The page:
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Polishing spheres


#1

Does anyone have advise on polishing a casted 9.5mm solid
sphere? Would I apply the same principle for polishing a cab.
stone? I thought I could glue the stone to an extension rod and
buff it out from there. Any suggestions would be helpful.

Thanks,

Rebecca.


#2

One thing that comes to mind is a vibrator tumbler jobs? I use a
rotary but I think that may beat the sphere maybe. Wonder if
that would polish it?

Thanks
Kemp

http://www.binary.net/treasure

New auction site, Rockhound Link Exchange. Calendar, and New contest
for a jasper agate slab.


#3

If you use a convex surface on the end of a rod you could spin
the sphere in compound against the buffing wheel, A hard wood cut
against the grain would do nicely, after grinding your convex
into the wood smooth and heat the wood until it is almost smoking
then quench. That should make the wood hard enough to with stand
the compound. Lignum vitae is a good wood for this purpose, Teak,
rosewood, ebony, birdseye maple or oak would work well for
this…I hope I have been able to help. John ‘the Ringman’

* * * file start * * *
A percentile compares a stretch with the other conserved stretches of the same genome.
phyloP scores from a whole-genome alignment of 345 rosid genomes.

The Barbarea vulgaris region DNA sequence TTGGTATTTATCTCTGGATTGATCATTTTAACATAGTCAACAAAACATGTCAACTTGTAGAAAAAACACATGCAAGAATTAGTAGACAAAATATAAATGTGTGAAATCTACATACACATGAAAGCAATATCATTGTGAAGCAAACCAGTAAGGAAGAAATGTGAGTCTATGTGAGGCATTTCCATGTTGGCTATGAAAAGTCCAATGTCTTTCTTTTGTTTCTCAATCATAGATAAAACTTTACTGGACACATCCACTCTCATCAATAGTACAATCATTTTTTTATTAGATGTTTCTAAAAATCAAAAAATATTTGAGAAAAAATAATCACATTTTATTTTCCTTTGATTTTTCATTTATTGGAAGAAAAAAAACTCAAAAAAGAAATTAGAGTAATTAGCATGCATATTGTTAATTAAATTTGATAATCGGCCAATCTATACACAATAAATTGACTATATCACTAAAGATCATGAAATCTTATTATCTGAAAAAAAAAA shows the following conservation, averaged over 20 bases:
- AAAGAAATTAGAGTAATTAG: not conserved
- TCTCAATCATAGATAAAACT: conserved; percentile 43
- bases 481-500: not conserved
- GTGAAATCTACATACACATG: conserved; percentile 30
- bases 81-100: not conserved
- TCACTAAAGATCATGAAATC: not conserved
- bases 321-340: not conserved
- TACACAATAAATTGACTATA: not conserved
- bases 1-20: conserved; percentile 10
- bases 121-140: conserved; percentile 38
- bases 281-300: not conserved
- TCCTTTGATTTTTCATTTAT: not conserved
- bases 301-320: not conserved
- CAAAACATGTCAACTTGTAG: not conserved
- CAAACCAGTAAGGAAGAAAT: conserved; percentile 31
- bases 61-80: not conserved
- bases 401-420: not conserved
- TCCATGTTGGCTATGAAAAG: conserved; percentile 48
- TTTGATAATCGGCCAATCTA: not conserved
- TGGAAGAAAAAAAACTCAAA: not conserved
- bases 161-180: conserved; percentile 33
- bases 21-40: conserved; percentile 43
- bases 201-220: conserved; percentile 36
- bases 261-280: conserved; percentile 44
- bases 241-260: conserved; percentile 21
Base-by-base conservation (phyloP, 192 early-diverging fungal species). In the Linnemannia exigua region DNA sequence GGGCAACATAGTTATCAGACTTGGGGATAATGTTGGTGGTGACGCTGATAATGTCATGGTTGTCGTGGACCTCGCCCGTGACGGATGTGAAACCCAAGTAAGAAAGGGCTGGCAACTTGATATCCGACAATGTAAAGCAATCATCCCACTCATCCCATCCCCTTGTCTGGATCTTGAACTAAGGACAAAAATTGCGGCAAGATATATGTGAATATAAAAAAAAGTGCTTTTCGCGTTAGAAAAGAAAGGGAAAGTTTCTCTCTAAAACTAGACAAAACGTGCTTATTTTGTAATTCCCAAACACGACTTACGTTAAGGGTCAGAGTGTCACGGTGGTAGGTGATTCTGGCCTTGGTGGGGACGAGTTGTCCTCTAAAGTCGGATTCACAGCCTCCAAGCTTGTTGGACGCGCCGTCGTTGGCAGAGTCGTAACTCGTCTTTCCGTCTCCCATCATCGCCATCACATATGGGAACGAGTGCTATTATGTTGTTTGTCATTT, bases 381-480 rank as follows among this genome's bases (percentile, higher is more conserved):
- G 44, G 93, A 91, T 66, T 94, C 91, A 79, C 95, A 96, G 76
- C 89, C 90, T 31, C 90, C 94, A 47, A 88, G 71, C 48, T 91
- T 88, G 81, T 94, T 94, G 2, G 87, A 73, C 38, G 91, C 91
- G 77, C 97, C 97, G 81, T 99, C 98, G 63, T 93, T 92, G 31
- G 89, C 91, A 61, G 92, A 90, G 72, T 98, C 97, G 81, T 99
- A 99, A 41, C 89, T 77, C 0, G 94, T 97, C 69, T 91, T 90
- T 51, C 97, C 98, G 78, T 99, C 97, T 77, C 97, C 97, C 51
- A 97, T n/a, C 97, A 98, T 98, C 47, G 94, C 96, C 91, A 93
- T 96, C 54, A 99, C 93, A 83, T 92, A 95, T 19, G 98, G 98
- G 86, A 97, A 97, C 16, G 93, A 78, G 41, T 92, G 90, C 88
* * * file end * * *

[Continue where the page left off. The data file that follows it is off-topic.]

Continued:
#4

Thank you for both suggestions. The tumbling process I
considered after lightly buffing off the center ridge.

I did have a question about the convex surface, though. When
you say spin the sphere in compound against the buffing wheel, do
you mean that the sphere is sitting in compound on the convex
surface or the compound is on the wheel? I know this question
sounds a bit strange; however, I want to make sure I understand
the process before I spend all the time carving the convex
surface. Do you think that this type of piece would be
available through a lapidary supplier?

Thanks for the advise.

Rebecca


#5
, I want to make sure I understand the process ,,,,(in making a
sphere)....before I spend all the time carving the convex
surface.  Do you think that this type of piece would be
available through a lapidary supplier? 

Possibly, though they use pieces of pipe to hold the slowly
forming sphere. However, if you really want a convex surface get
a local woodturner to whip one (or more) up in hard or soft wood
as you choose. it would only take him a few minutes. I’d do it
myself if you weren’t 13000 odd miles away! But cheers anyway.

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